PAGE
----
- These contributions can then be withdrawn, along with associated deemed earnings, for a first home deposit, from 1 July 2018 onwards. Concessional contributions and earnings that are withdrawn will be taxed at the taxpayer’s marginal rate less a 30% offset. When non-concessional contributions (‘NCCs’) are withdrawn, they will not be taxed.
Both members of a couple can take advantage of this measure to buy their first home together.
Limited Recourse Borrowing Arrangements now included with the $1.6 Million transfer balance Cap
From 1 July 2017, the Government will include the use of LRBAs in a member’s total superannuation balance and transfer balance cap.
The concept of total superannuation balance is used to limit the ability of a fund member to make NCCs into superannuation (among other things) and the transfer balance rules are designed to limit the value that a fund member is able to transfer into the tax-exempt pension phase to $1.6 million.
LRBAs can be used to circumvent contribution caps and effectively transfer growth in assets from the accumulation phase to the retirement phase that is not captured by the transfer balance cap.
As such, the outstanding balance of a LRBA will be included in a member’s annual total superannuation balance and the repayment of the principal and interest of a LRBA from a member’s accumulation account will be a credit in the member’s transfer balance account.
Over 65’s can downsize their house and contribute proceeds to superannuation.
From 1 July 2018, the Government will allow a person aged 65 or over to make a Non Concessional Contribution of up to$300,000 from the proceeds of selling their eligible home. These contributions will be in addition to those currently permitted under existing rules and caps and they will be exempt from the existing age test, work test and the $1.6 million balance test for making contributions.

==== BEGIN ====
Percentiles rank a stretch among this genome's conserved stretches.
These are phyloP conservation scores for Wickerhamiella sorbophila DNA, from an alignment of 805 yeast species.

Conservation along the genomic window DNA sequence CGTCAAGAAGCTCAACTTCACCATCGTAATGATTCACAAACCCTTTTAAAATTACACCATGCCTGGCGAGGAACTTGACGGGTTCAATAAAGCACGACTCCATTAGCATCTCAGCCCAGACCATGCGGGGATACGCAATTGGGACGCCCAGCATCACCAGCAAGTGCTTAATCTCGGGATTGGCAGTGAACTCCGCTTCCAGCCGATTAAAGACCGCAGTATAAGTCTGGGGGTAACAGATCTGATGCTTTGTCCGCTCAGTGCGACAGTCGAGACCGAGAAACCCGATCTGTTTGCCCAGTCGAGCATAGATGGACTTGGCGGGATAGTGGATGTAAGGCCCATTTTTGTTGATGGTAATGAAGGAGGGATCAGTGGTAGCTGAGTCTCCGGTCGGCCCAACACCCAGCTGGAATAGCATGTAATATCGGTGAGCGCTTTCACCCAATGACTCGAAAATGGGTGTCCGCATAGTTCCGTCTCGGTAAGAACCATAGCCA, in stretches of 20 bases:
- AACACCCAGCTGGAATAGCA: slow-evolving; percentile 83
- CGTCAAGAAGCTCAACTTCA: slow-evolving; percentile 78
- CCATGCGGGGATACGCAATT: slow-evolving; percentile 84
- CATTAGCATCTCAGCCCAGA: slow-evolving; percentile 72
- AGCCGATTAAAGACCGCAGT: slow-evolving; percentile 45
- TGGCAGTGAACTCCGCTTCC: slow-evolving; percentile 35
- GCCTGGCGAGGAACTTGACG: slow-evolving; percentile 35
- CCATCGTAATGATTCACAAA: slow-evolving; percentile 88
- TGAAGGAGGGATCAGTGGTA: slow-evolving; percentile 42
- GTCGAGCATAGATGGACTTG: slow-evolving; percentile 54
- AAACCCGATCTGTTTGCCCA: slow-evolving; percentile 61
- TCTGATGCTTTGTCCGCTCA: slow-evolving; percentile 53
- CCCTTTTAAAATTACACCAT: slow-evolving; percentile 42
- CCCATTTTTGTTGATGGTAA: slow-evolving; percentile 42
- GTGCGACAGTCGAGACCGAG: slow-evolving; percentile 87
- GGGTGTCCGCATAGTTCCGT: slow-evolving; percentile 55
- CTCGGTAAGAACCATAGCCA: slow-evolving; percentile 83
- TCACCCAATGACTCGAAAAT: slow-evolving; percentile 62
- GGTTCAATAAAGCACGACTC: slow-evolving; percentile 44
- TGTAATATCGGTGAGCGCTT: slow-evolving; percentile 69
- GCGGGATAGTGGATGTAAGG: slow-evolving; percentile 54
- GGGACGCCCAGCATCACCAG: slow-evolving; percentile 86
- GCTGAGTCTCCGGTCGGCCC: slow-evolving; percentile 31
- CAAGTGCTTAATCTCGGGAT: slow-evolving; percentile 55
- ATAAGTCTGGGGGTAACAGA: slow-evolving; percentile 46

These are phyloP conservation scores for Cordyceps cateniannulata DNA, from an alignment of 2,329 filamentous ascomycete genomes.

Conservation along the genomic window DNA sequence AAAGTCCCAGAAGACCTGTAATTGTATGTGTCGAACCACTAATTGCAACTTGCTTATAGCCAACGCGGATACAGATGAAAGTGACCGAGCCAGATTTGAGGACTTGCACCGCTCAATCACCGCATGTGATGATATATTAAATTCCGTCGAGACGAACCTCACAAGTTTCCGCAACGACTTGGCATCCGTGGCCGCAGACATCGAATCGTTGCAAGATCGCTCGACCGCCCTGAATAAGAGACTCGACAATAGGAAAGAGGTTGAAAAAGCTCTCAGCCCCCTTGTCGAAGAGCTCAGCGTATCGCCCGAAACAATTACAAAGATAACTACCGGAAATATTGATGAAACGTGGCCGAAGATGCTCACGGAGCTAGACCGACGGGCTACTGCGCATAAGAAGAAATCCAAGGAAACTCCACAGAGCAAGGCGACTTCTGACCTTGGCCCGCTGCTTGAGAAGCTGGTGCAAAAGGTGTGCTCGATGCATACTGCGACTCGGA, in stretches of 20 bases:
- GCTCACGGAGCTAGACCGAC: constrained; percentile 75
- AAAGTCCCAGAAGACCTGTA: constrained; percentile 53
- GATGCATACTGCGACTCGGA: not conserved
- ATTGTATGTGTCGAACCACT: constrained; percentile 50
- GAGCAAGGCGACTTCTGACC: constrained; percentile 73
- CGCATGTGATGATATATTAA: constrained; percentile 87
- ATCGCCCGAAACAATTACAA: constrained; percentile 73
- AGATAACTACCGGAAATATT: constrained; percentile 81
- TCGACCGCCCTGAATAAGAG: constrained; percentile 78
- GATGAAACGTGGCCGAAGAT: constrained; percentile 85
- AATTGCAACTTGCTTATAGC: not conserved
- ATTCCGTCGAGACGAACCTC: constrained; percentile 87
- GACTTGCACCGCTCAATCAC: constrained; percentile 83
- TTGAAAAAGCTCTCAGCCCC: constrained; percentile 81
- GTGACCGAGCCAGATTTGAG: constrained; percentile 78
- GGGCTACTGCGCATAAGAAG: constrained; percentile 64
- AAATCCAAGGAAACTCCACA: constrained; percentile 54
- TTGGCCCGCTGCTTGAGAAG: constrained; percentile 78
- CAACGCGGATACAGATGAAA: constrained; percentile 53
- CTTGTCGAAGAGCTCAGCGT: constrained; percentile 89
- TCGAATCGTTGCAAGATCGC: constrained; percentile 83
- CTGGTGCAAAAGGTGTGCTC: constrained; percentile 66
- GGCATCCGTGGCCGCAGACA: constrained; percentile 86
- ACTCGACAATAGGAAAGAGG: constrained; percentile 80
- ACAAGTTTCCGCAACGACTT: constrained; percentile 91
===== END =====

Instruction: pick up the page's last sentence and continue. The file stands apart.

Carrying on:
Eligible homes are residences that have been owned for the past ten or more years.
Measures affecting foreign investors
CGT changes for foreign investors
The Government will extend Australia’s foreign resident CGT regime by:
- denying foreign tax residents access to the CGT main residence exemption from 7:30PM on 9 May 2017. Note that existing properties held prior to this date will only be grandfathered until 30 June 2019.
Charge on foreign owners of underutilised residential property
The Government will introduce a charge of at least $5,000 on foreign owners of residential property where the property is not occupied or genuinely available on the rental market for at least six months per year. This measure will apply to foreign persons who make a foreign investment application for residential property from 7:30PM on 9 May 2017.
Changes to the Foreign Resident CGT Withholding regime
The Government will extend this regime by increasing the CGT withholding rate for foreign tax residents from 10.0% to 12.5% from 1 July 2017. The Government will also reduce the CGT withholding threshold for foreign tax residents from $2 million to $750,000 from 1 July 2017.
This is a huge change as it effectively means you need to consider EVERYONE as a foreign investor until they obtain that exemption certificate. Previously $2 million threshold didn’t catch a lot of people, however now that the threshold has been reduced to $750,000, anyone selling their house over $750,000 will be affected.
Taxable Payments Reports- Now include Cleaning Industry
The Taxable Payments Reports will now include Couriers and the Cleaning Industry.
The Government will extend the taxable payments reporting system (‘TPRS’) to contractors in the courier and cleaning industries with effect from 1 July 2018.